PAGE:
Enamel paint is a category of solvent-based paints (oil-based paints) characterized by their glossy finish. Enamel paints are also known for creating a thin hard and stain-resistant shell, which can give products greater durability and weather resistance. Like acrylics, enamel paints are sold as liquid (to be applied by brush) or in aerosol form (to be sprayed). Enamel paints typically dry slower than acrylic and can have a stronger smell due to the solvents in them.
Once you’ve removed your PLA part from the 3D printer, the first step is to remove any supports. (If your 3D model doesn't require any support structures and doesn’t need any cleanup, you can skip this step and head straight to step two.)
In the FDM 3D printing process, support structures ensure that certain design features—such as overhangs over 45 degrees or bridges—can be extruded successfully without succumbing to gravity. If supports are printed from the same material as your build (i.e. they are not soluble supports), they must be manually removed. In some cases, removal is as simple as breaking or cracking supports off by hand. This is easiest if the support structures are very low in density and are not well bonded to the surface of the PLA part.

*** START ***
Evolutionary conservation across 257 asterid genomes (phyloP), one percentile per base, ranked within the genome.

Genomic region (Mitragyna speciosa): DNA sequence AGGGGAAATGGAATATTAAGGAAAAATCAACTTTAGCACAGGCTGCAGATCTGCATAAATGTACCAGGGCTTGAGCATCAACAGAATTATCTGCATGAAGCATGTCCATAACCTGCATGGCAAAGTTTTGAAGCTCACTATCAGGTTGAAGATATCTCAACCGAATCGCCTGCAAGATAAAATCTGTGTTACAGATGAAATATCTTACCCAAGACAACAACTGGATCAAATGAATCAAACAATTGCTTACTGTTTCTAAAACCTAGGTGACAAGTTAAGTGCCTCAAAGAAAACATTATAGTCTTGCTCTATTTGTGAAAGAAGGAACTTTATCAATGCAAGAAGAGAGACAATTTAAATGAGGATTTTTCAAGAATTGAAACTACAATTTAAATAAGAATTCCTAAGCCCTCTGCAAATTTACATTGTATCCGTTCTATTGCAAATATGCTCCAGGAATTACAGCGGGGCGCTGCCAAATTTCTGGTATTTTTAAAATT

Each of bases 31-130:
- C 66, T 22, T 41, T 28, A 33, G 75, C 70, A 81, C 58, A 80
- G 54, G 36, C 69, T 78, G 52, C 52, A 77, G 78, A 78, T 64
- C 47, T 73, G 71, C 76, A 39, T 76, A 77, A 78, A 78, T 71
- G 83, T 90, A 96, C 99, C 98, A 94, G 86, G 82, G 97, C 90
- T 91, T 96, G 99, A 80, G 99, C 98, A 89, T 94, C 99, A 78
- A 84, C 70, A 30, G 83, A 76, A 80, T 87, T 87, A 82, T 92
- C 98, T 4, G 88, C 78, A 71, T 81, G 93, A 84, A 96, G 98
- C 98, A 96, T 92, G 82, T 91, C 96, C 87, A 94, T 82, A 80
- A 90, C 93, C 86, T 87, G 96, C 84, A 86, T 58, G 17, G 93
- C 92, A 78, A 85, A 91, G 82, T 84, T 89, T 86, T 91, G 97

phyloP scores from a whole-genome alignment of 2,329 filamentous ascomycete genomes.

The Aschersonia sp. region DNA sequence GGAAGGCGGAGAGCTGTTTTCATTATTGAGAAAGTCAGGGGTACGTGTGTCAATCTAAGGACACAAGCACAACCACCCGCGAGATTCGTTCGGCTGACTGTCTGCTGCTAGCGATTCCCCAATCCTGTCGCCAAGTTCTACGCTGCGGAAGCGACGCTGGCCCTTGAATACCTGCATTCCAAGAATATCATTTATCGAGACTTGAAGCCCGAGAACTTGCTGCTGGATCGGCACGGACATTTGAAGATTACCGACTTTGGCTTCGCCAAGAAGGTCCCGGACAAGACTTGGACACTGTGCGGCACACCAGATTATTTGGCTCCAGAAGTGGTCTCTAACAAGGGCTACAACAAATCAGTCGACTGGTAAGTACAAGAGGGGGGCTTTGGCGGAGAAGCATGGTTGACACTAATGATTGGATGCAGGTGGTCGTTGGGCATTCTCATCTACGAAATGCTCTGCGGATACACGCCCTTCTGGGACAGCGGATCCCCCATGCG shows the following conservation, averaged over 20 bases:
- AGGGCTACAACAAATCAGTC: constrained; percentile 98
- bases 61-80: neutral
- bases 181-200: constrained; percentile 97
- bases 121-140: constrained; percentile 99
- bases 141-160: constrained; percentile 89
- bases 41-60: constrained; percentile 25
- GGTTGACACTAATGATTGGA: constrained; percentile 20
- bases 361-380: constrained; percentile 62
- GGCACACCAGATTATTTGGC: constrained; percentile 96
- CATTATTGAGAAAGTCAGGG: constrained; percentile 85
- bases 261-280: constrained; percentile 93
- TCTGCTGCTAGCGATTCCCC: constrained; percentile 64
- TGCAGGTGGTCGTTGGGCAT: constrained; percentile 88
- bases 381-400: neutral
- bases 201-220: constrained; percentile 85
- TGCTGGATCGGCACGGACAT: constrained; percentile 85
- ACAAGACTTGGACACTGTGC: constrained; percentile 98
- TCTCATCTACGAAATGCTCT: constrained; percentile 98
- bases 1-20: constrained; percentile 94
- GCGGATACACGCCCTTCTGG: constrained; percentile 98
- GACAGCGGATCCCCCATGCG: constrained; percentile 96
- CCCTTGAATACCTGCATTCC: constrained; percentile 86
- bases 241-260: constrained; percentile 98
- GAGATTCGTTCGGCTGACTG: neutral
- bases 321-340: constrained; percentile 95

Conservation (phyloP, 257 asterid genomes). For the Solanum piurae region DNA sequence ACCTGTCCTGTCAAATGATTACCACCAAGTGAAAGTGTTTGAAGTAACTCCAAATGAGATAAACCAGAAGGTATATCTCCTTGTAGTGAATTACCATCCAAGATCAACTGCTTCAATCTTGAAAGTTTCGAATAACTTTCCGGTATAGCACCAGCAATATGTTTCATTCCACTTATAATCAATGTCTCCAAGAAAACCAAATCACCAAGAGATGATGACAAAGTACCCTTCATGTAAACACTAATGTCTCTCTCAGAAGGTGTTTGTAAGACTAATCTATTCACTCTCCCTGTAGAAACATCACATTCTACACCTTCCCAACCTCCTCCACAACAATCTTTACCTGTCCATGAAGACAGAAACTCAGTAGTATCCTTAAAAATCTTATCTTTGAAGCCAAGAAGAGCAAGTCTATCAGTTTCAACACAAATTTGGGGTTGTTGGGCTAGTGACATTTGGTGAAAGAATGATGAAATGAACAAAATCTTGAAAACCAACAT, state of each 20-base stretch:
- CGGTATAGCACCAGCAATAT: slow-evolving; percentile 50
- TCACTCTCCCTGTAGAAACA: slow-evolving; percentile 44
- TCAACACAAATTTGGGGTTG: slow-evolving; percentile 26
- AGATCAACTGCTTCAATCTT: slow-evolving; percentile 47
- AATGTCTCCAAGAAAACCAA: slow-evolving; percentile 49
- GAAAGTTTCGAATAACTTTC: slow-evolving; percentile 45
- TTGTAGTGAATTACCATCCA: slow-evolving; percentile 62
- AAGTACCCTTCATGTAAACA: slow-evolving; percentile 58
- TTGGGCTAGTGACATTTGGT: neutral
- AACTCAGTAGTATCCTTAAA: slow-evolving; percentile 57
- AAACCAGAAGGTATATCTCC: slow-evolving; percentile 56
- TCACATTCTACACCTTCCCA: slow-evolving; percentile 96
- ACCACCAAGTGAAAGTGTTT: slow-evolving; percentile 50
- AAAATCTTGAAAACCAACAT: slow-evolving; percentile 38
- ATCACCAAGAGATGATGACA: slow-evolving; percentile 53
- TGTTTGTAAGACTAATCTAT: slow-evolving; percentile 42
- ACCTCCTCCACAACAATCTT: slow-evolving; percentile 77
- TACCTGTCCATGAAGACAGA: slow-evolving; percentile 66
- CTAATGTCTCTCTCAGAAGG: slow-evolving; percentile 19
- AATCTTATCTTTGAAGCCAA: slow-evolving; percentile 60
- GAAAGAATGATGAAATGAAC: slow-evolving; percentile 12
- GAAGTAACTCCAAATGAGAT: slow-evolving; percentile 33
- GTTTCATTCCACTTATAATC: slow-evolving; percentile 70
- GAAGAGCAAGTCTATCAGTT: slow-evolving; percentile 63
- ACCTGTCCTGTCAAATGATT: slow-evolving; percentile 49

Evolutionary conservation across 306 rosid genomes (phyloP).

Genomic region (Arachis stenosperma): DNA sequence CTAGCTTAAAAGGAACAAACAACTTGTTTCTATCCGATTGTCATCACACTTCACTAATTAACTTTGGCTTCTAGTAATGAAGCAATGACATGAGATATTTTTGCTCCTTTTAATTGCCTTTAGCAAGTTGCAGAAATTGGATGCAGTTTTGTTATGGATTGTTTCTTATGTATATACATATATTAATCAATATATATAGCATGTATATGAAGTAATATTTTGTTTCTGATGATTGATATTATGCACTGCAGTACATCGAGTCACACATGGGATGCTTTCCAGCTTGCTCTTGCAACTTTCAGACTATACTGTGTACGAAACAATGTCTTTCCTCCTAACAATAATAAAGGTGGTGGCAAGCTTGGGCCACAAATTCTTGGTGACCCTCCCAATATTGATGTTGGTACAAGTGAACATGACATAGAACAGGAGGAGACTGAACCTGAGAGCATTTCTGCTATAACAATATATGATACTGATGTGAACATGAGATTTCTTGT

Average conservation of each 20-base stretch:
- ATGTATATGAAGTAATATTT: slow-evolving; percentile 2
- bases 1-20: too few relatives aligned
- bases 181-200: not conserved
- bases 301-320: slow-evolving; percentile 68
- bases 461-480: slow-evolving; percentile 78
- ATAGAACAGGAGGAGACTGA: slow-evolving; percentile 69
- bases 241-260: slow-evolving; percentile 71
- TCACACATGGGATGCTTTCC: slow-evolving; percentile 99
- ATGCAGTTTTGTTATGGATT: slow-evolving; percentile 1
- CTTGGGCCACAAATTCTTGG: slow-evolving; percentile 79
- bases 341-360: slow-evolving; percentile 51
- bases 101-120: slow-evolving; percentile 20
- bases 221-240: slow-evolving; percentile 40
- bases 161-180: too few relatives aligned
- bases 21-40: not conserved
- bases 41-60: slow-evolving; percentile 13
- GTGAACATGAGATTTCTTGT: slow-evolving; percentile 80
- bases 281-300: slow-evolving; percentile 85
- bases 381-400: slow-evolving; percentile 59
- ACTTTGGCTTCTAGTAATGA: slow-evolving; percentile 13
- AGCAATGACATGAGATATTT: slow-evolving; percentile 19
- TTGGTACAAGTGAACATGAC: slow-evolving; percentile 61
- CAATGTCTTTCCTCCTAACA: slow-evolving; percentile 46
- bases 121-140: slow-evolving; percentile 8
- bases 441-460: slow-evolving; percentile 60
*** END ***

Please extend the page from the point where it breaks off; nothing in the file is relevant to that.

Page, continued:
If your part has features that are at risk of breaking, however, we recommend using tools to assist in support removal, such as a knife, a pair of needle-nose pliers, or flush cutters. The aim, ultimately, is to remove the supports and leave as little trace as possible on the part surface. Working gently is the best way to remove supports while minimizing the risk of damage to the final model. You can also heat up the blade of a knife, which will soften the PLA and make it easier to pry the support away from the part surface.